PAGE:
Arizona’s Independent Redistricting Commission is busy drawing lines for legislative and congressional districts, in a time crunch aggravated by a pandemic-driven delay in getting census numbers. Meanwhile, some local entities in Arizona will have to do the same thing. Some cities have voter districts, and the counties and community colleges do also. Pinal County’s five members of the Board of Supervisors were elected last year, meaning there will be no election there until 2024, giving some breathing room.
However, Central Arizona College now uses the same districts as the county for its Governing Board election, and a seat will be up for CAC next year.
Cities in Pinal County do not have voter districts, and that is a good thing. Having that creates a natural rivalry, especially for dollars spent. Council members in this area generally take pride in representing the whole of their cities, which benefits all residents. Councils usually have some members that are more articulate or assertive, and pitting members against each other would be harmful.
In the Valley, Mesa, Glendale, Peoria and Buckeye are redistricting. Phoenix and Surprise will take longer to redraw council boundaries. Phoenix is in the process of switching from odd-year elections, as Casa Grande did a few years ago.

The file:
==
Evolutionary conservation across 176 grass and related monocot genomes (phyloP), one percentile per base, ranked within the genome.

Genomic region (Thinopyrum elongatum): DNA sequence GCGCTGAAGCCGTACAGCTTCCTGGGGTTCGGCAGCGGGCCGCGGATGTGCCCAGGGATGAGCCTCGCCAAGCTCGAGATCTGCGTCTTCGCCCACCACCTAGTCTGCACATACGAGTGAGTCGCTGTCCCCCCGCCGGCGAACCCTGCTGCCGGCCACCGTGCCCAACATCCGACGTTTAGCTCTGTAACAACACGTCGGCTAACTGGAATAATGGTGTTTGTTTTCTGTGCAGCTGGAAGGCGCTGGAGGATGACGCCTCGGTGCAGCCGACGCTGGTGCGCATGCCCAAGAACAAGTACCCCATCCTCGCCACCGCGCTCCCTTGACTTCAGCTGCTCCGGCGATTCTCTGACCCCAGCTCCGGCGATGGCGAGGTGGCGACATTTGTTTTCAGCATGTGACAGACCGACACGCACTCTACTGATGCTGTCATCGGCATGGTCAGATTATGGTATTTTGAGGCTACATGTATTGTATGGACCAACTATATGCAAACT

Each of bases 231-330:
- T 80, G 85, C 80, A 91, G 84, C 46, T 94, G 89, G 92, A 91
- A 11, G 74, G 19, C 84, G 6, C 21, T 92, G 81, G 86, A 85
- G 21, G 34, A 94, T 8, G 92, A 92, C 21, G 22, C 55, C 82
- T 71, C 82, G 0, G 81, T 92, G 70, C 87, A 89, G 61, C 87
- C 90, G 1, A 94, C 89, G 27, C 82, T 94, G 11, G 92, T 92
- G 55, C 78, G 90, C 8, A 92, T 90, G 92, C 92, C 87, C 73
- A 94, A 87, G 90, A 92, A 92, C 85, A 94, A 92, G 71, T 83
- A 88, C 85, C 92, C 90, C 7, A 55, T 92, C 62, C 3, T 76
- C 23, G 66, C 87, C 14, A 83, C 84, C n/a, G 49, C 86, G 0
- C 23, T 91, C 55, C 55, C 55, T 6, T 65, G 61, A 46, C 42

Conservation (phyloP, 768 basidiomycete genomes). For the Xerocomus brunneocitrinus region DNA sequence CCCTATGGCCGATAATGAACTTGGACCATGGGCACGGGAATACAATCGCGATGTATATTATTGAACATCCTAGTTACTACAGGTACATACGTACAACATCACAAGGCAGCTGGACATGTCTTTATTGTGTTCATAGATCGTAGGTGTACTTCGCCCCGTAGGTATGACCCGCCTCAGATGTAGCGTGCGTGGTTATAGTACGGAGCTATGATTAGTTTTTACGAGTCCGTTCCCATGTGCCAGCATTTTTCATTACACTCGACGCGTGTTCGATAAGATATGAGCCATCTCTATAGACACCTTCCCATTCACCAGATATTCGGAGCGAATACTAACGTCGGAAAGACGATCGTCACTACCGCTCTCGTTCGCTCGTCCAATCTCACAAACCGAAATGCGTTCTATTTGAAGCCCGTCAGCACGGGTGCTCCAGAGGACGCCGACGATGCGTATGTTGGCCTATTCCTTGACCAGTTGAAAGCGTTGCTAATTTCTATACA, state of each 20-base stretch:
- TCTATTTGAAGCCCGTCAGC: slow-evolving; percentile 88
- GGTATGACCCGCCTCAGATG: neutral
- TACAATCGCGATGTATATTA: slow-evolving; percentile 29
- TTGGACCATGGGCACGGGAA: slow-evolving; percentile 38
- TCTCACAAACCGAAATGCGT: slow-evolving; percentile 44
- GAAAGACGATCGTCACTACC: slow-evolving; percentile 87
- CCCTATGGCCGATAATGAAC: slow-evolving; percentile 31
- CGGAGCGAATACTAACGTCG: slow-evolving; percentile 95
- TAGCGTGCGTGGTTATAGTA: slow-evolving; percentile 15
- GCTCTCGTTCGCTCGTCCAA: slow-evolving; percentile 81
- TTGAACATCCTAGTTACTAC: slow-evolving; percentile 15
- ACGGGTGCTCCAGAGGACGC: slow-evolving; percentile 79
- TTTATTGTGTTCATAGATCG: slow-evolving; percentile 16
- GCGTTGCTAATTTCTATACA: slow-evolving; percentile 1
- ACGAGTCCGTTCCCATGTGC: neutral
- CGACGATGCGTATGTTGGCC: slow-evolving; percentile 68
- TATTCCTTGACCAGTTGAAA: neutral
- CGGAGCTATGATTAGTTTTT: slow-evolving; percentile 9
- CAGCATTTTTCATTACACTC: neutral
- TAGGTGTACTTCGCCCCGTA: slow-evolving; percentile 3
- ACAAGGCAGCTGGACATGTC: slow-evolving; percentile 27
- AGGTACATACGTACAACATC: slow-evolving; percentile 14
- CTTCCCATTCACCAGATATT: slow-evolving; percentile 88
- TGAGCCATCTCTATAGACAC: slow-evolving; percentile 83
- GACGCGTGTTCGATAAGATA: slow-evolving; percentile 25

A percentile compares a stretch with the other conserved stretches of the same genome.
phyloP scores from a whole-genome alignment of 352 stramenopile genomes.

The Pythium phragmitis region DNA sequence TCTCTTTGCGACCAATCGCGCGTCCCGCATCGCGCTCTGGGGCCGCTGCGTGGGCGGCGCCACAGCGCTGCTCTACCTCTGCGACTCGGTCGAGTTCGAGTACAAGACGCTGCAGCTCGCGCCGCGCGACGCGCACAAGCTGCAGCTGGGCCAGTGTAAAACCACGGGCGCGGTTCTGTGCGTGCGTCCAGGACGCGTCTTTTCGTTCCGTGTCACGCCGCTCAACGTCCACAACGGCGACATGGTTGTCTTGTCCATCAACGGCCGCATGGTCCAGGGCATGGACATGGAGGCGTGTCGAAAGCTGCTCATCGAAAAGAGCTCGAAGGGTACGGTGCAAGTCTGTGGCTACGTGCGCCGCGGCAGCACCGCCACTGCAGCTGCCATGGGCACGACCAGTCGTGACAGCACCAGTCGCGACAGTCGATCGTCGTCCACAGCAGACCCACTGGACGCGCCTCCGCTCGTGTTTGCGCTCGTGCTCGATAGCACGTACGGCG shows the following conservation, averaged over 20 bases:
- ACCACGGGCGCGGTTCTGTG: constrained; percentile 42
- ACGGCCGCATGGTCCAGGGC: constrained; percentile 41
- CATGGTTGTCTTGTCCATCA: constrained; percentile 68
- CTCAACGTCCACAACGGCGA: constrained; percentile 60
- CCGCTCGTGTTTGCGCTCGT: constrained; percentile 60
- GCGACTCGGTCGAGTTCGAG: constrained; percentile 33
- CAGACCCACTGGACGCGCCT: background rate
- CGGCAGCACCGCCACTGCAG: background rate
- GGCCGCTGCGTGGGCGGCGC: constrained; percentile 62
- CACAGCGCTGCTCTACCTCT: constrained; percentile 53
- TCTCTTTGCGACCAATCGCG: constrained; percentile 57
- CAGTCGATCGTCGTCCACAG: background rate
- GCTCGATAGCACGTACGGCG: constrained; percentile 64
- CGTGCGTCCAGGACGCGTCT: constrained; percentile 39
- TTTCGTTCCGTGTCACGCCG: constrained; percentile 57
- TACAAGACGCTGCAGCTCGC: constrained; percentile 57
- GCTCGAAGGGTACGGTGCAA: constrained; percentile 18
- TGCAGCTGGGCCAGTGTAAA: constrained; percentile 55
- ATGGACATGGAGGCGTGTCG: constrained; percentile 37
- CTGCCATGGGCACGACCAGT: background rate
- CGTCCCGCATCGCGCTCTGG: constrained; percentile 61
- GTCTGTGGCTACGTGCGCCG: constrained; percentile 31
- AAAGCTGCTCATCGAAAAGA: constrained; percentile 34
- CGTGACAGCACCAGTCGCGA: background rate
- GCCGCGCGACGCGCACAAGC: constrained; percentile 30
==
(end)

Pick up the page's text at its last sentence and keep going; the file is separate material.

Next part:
For the big issue affecting Pinal County, preliminary legislative and congressional districts apparently will be rolled out Tuesday before more hearings and feedback from residents. That will lead to finalizing the districts about the end of the year, as campaign season kicks into gear. Some candidates already are running without knowing what their districts will be.
As we’ve said before, the process always generates complaints from one party or the other — or both. Of course, it is not a perfect method, but what is? Residents should be prepared to attend hearings and make their preferences known as they have more opportunity to participate.
— Donovan Kramer Jr.